by R. Shalom Hurwitz
Simchas Torah stands out as one of the most cherished festivals in the Jewish calendar. As a child growing up in a very secular Jewish society, there were not that many opportunities for a youth such as myself, untrained in all the sublime beauty inherent in sitting down on a chair staring blankly into a book that I could barely read let alone understand.
Simchas Torah was different. This was the day that I actually wanted to go to the synagogue. I still remember with tremendous sentimental joy the fun we had when we attended synagogue, received chocolate and danced with flags while the elderly (anyone over 20) would amuse themselves with Sifrei Torah.
It was with these sentiments in mind that the idea occurred to me to provide the members of our wonderful community an experience of Simchas Torah – an experience which I hope would fill the young ones as well as the elderly (anyone over 13) with similar memories of a positive Jewish experience.
Initially – I was apprehensive. Why should I, a rabbi, and a rabbi who happens to be in love with Simchas Torah, its customs its message and alas, I confess, particularly the dancing and festivity, be reluctant to celebrate Simcahs Torah with his community? Furthermore the question begs, why indeed was it necessary to innovate this practice of Simchas Torah, is it not natural that a synagogue has “hakafois” and dances with the Torah as is customary?
To answer, one needs to know the particular history of our community. When I first came to the synagogue, it was a Yom Kippur, and I was to pray at the prayer podium. I brought with me a Cohen (for priestly blessings) and an assistant Rabbi to help out. There was a Chabad student from England visiting Hungary who came to the synagogue as Chazan/cantor for the morning (shachris) prayers.
With the four of us, the synagogue was able to pray on Yom Kippur, a day when all the synagogues of our large planet are filled to capacity – yet this small shul needed four guest rabbis and bochurim to just survive a minyan scare!
In such a shul, making hakafois for Simchas Torah was only the stuff of illusion and fancy. Indeed, just for the shul to survive and function as a Saturday morning prayer group, required a miracle of biblical proportion.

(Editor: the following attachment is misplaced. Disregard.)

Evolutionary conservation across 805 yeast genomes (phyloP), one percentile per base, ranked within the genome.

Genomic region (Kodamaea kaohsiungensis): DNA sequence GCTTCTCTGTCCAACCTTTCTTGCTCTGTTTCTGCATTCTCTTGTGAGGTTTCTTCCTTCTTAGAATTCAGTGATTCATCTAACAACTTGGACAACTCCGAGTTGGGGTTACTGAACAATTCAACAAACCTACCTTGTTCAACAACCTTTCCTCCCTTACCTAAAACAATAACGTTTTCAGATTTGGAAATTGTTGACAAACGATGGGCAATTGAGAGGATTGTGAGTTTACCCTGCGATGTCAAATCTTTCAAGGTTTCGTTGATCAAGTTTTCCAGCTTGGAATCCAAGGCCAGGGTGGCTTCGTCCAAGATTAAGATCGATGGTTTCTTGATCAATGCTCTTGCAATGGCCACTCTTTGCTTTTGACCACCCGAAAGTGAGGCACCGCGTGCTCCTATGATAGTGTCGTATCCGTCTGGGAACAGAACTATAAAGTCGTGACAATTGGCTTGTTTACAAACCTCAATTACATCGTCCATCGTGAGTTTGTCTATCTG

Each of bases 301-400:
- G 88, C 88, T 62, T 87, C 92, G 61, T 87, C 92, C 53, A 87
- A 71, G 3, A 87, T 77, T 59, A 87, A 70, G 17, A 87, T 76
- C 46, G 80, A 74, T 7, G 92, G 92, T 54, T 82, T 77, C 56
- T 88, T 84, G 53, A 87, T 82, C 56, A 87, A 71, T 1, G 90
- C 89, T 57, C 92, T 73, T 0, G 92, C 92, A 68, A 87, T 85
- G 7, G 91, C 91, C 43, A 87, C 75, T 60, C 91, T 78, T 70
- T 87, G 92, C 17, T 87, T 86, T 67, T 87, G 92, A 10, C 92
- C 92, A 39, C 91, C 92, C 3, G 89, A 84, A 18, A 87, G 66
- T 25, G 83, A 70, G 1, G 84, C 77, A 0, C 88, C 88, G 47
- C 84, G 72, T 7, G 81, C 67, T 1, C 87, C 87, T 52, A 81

However over time and dedication by an incredibly committed congregation, we have succeeded in converting our shul into a Saturday morning minyan (not just prayer group). A room has been added (one that belonged to the shul but was in ruins) and events have started happening in the Shul.
We made a Purim seudah/festive meal, and people came. We then made a melaveh malkah with a Chassidic Rebbe and again people came. Again we were pleasantly surprised by a large turnout on the first night of Rosh Hashana, where there was barely place to stand let alone sit. Wow! What a difference from that Yom kippur of 5 years ago.
By the time sukkot came, It was no longer strange nor weird to see more than a half dozen people in the shul. In fact large crowds turning up to our events are now the expectation.
However, with regards to Simchas Torah, I had my fears. Doubts and concerns entered my mind in typical neurotic fashion. Would people come? True people had been coming to our events, but coming for Rosh Hashona or Yom Kippur does not guarantee a turnout for Simchas Torah. What would be if they do show up – but decide that Simchas Torah is a theatre where they are the audience and I the actor and worse yet, a show which they believe to be a comedy?
My fears turned out to be in vain; people showed up. They did not come to merely see a show, whether a comedy or a horror, but they came to dance – to rejoice with the Torah in celebration of a strengthened pride in their Jewishness – although it is also possible that they believed me to be a comedy.
The atmosphere was electric, and songs were sung with gusto. The hakafois and concurrent dancing which lasted for an hour and a half climaxed with a proud congregation taking to the streets armed with holy Torah’s in their hands.
This final act in the Simchas Torah of Teleki ter saga turned out to be highly symbolic. Present among the congregants were Miklos and Rahel ,the daughter and son in law of the late Rabbi Raj Tomas who was a former Rabbi of the Shul.
In 1956 while Raj Tomas was in the shul, was the last time that the congregants took to the streets in celebration on Simchas Torah, since then as the crowds changed as did demographics, the synagogue went into decline.
The fact that on this years Simchas Torah 54 years later, this tradition was revived portends to a new reality of the shul. A reality in which we are no longer merely struggling for survival, rather the current goal is for a return to its prior state in all its pre-1956 glory.